The Enormous Advantage of Great Management

If a company isn’t paying dividends or buying back shares, what is it doing with the money?

Mar 29, 2014 at 8:00AM

As Managing Director and Head of Global Financial Strategies at Credit Suisse, Michael Mauboussin advises clients on valuation and portfolio positioning, capital markets theory, and competitive strategy analysis. He has also authored three books -- Think Twice, The Success Equation, and More Than You Know -- and is an adjunct professor of finance at the Columbia Business School, and chairman of the Board of Trustees at the Santa Fe Institute.

Buying back stock is tantamount to paying a dividend, Mauboussin says, because stockholders can simply sell. But what happens when a company doesn't do either? Is it investing its cash wisely, or simply letting it accumulate?

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A transcript follows the video.

Matt Koppenheffer: Then, looking at a specific company, it's not necessarily a bad thing if they don't pay that big dividend -- and I guess that partially goes back to what you were talking about, about investment opportunities within a company.

Michael Mauboussin: That's a great point, Matt. That's the thing. If they're not paying a dividend or repurchasing shares, what are they doing with the money? If they're investing it at a very high rate of return, more power to them.

Koppenheffer: Like Buffett.

Mauboussin: That's what we want. But if they can't, then it's perfectly reasonable -- and I think even appropriate and maybe responsible -- for them to give the money back to the shareholders. The reason is, of course, you in turn can take that money and invest it in something else if you so choose.

By the way, buying back stock is tantamount to paying a dividend, because you can sell. It's interesting; when a company buys back your stock, if you do nothing, it's actually an act of decision, because you're effectively increasing your ownership stake in the company. You can create a synthetic dividend by selling the same proportion as they're buying back, so you'll have a little cash and you'll still have the same proportion of the company. Then you could take this money, you can reinvest it or do whatever you'd like.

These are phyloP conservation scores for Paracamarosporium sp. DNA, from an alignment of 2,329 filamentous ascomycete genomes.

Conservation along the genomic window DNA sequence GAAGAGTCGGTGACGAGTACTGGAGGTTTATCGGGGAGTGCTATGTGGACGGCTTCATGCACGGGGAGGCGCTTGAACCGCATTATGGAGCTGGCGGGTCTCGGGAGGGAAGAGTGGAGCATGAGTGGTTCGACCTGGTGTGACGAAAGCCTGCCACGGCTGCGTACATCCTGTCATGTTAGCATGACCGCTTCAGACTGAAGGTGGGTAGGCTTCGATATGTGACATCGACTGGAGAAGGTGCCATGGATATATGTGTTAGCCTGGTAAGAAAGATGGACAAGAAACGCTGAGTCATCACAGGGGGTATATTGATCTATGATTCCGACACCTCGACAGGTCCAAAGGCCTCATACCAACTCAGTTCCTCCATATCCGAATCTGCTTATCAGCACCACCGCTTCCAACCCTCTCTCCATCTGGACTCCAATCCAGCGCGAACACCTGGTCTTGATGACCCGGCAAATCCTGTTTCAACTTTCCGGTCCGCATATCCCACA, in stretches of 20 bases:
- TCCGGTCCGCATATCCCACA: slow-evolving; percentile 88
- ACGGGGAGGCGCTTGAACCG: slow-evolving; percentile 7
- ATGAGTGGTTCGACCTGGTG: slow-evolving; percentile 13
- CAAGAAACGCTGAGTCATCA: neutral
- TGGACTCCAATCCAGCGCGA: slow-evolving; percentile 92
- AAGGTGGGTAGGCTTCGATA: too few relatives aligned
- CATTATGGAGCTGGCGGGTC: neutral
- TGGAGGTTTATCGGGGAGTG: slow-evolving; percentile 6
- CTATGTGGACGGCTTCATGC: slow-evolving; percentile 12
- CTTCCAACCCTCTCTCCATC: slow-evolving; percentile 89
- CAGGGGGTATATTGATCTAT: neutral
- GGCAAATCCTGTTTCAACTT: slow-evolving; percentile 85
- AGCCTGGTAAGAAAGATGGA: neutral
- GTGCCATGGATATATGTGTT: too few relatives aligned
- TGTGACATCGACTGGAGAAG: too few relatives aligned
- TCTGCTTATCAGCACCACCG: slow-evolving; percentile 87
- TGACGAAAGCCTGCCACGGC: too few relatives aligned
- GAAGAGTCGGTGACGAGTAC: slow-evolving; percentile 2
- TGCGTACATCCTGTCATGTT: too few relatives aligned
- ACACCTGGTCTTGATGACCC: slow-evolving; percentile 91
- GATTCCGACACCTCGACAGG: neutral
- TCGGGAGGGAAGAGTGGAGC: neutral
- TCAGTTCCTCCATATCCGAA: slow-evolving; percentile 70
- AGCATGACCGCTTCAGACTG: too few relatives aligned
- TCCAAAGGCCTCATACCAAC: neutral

But that is an important consideration in the buyback dividend debate is, does the company have investment opportunities they should be funding, or not? By the way, some of the problem is we have some of these companies that are earning so much, they're building up these huge cash balances. They can't even find things to do with the money -- some of these big technology companies, for instance.

Koppenheffer: Just spitballing, would the right thing be for them to start distributing that, if they don't have the place to put it?

Mauboussin: I think the answer is yes, and I think there's been a lot of pressure for them to do that. Slide the money back into the capital markets, and let the capital markets reallocate it if you can't do something with it.

The idea there is that markets are pretty good at figuring this stuff out. It's not perfect, clearly, but pretty good at this. The question is, this company that's sitting on a lot of cash, is there an investment opportunity that's being starved now, as a consequence, if that money went back in?

I think from a systemwide point of view, that discipline of returning cash to the capital markets makes enormous amounts of sense.

Matt Koppenheffer has no position in any stocks mentioned. The Motley Fool has no position in any of the stocks mentioned. Try any of our Foolish newsletter services free for 30 days. We Fools may not all hold the same opinions, but we all believe that considering a diverse range of insights makes us better investors. The Motley Fool has a disclosure policy.

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